Silverwing Introduction

Revised 5-24-2008

Honda marketed the Silverwing in the U.S. from 1981-1983 as a "mid-size touring bike" designed from the outset for long distance riding with features such as a water cooled engine, shaft drive (no chains to deal with), a progressive rate rear suspension with a single rear air shock, and air forks. In addition to providing a smooth and comfortable ride, the Silverwing has proven itself to be an extremely reliable and long lasting bike. It is also significantly lighter and more nimble than the larger and much more popular Goldwing.

I purchased my first Silverwing new in 1982. It was exactly what I was looking for in a motorcycle and matched me well physically - it simply "felt right". To this day I have not found another model, new or used, from any manufacturer that I would rather own and ride.

Photos of the 1982 Honda GL500I Silverwing assembled specifically for the 2006 extended vacation trip are shown on this page.

Here is a photo of the motorcyle after reassembly and installation of aftermarket options. The trunk relocation bracket allows the rear seat and trunk to be installed simultaneously.
Motorcycle After Assembly

An Eclipse tank bag can be easily mounted and detached. It is secured with quick disconnect fasteners at these three mounting locations.
Another View

1- A Lascar voltmeter monitors the electrical system operation. Edit - The Lascar unit was subsequently removed because I discovered it was inaccurate in damp weather. See here. 2- A Heat-troller control is used with electrically heated clothing to maintain a comfortable temperature when riding in cold weather.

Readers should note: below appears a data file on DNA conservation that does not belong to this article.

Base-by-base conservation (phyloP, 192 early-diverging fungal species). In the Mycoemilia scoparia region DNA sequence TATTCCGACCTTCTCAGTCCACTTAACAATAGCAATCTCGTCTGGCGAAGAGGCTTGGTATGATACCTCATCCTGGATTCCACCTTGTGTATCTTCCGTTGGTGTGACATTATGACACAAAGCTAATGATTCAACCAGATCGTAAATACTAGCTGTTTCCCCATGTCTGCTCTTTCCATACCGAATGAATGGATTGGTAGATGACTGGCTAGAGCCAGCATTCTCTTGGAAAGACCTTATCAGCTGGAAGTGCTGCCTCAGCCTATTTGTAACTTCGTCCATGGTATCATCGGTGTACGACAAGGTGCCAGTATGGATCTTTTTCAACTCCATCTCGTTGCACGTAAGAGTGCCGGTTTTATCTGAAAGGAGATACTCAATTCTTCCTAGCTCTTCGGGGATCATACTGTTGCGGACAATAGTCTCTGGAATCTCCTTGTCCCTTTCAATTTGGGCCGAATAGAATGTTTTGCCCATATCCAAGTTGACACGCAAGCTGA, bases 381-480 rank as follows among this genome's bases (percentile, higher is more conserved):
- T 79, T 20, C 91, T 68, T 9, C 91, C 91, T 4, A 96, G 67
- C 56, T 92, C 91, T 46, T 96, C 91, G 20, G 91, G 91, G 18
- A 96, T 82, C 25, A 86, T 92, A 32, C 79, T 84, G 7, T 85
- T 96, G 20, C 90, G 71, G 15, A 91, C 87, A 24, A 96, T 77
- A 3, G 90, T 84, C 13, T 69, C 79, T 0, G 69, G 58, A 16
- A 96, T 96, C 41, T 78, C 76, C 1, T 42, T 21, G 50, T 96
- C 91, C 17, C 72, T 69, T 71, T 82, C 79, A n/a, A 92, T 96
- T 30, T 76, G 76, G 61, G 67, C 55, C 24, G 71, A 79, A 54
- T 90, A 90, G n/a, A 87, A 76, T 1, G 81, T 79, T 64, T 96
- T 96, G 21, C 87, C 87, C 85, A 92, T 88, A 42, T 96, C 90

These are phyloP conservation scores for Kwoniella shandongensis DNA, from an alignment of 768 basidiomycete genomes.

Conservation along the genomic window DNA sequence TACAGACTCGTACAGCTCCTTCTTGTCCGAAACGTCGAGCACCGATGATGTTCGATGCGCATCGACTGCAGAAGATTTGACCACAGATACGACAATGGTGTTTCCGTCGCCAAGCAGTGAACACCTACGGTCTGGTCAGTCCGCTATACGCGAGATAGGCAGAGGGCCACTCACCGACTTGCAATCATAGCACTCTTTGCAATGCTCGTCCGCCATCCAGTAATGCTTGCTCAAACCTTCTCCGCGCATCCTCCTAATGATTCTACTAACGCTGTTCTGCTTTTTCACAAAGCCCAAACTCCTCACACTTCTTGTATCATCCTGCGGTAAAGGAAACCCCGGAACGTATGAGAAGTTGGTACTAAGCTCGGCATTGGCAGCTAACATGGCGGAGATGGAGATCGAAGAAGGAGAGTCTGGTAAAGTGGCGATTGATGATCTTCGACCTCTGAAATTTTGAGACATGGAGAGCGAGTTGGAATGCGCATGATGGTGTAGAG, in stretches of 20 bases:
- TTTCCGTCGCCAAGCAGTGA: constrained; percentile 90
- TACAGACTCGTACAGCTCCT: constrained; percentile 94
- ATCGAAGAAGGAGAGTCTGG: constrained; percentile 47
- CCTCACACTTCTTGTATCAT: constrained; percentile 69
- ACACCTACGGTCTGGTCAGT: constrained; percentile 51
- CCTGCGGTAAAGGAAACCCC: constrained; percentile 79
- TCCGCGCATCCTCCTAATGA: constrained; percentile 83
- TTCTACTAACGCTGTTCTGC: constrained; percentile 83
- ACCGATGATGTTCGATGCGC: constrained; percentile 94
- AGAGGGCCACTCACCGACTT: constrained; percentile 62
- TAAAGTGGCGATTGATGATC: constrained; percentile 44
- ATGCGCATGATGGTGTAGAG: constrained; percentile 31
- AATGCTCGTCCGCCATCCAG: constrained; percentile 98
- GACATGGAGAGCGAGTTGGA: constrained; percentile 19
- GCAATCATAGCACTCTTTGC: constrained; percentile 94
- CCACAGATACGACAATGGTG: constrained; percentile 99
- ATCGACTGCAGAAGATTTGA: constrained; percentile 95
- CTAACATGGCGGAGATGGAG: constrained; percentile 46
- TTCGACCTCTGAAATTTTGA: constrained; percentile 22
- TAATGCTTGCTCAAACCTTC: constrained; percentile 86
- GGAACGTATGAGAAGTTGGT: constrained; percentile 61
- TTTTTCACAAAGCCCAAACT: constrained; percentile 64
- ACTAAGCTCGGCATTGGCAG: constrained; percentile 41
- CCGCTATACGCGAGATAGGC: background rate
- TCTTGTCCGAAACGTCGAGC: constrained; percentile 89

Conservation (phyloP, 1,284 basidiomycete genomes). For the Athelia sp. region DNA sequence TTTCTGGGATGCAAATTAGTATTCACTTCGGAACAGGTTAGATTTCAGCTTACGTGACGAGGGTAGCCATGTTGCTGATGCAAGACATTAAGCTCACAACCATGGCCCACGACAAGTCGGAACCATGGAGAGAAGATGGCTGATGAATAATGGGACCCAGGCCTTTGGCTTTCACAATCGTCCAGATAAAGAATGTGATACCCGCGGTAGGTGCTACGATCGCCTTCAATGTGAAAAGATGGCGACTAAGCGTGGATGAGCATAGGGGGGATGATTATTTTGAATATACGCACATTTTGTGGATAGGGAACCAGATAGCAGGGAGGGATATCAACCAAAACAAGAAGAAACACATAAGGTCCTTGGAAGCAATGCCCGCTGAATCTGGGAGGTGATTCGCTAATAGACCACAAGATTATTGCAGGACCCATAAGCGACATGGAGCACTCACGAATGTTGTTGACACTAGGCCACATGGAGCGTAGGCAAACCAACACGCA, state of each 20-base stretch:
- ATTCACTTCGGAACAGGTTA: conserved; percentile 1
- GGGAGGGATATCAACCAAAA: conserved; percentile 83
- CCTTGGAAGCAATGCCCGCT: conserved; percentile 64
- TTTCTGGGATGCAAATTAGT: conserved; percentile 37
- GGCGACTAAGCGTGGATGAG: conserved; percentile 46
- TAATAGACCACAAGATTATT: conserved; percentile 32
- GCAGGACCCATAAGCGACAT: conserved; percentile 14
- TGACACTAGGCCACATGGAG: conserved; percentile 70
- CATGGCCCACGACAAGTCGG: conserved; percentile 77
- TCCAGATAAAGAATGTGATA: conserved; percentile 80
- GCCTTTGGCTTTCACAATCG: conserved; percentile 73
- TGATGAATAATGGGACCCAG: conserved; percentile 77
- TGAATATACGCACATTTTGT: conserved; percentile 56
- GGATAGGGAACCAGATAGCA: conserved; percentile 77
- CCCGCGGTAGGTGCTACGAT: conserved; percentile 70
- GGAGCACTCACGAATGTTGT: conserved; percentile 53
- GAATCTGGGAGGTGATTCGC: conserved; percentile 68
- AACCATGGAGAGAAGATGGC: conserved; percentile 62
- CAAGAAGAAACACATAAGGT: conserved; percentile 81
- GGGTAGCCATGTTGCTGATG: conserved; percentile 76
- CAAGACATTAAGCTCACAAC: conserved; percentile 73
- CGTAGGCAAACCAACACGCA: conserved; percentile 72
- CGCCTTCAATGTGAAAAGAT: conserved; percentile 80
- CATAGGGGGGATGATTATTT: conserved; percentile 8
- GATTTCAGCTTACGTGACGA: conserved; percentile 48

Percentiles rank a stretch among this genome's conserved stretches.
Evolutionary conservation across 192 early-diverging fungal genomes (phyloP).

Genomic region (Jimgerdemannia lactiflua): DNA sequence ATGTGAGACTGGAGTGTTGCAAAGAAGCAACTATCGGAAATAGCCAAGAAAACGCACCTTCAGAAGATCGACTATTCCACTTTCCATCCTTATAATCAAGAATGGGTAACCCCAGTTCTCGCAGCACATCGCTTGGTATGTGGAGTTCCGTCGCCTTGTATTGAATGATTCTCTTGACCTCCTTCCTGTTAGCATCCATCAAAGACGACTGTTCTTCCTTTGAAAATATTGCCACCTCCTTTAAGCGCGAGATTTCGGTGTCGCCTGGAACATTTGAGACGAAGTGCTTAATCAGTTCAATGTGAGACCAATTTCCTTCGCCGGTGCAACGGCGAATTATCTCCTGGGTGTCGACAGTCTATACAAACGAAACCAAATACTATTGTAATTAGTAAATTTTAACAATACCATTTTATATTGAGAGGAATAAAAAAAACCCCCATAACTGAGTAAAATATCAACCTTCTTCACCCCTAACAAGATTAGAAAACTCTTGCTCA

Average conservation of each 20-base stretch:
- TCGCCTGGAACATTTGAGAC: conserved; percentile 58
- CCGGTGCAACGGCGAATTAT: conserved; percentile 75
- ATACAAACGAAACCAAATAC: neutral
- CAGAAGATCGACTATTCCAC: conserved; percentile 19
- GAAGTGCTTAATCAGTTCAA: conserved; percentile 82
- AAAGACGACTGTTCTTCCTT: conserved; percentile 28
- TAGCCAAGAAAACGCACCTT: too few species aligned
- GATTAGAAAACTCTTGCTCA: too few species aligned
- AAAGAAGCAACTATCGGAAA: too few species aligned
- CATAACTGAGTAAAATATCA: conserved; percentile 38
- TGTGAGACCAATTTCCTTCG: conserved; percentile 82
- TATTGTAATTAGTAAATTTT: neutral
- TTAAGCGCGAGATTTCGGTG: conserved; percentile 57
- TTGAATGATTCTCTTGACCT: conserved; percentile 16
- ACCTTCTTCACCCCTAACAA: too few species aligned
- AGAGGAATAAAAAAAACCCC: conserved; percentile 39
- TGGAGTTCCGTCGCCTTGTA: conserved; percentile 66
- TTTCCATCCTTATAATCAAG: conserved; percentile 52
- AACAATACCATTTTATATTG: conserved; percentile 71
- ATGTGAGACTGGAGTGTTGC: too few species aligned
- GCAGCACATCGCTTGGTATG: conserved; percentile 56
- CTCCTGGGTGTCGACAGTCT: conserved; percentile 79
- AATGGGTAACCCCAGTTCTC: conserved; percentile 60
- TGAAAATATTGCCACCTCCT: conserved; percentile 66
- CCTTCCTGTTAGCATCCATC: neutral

Voltmeter and Heat-troller

A Cinch power connector is installed in the left fairing pocket. This connector is wired directly to the battery through a blade style fuse and has multiple uses: A Schumacher automatic battery charger can be plugged in when the bike is parked in the garage to keep the battery fully charged. During trips, a small AA battery charger can be plugged in to recharge camera batteries while riding. A small electric air compressor can also be plugged in to inflate a tire should the need arise.
DC Power Connector

When used, electrically heated clothing is plugged into this connector.
Heated Clothing Connector

1- A set of foam handlebar grips was installed. 2- To reduce wrist fatigue, a Throttle Rocker allows the throttle to be held in an advanced position by resting the palm of the hand on it. 3- A Vista Cruise throttle lock can be used to keep the throttle held in a fixed position on isolated long stretches of road.
Right Handlebar Grip

A light bar was fabricated using a piece of scrap angle iron. The two marker lights contain high intensity LEDs wired into the tail light and brake light circuits.
Rear Light Bar

A view of the instrument cluster.
Instrument Cluster

A view from the rider's seat. The top of the windshield is near eye level - most of the time I look over it, not through it. A handlebar-mounted helmet lock can also be seen in this photo.
View From the Saddle

An extra set of footpegs was mounted to the engine guards.

Another view of the motorcycle.
Left Rear Perspective

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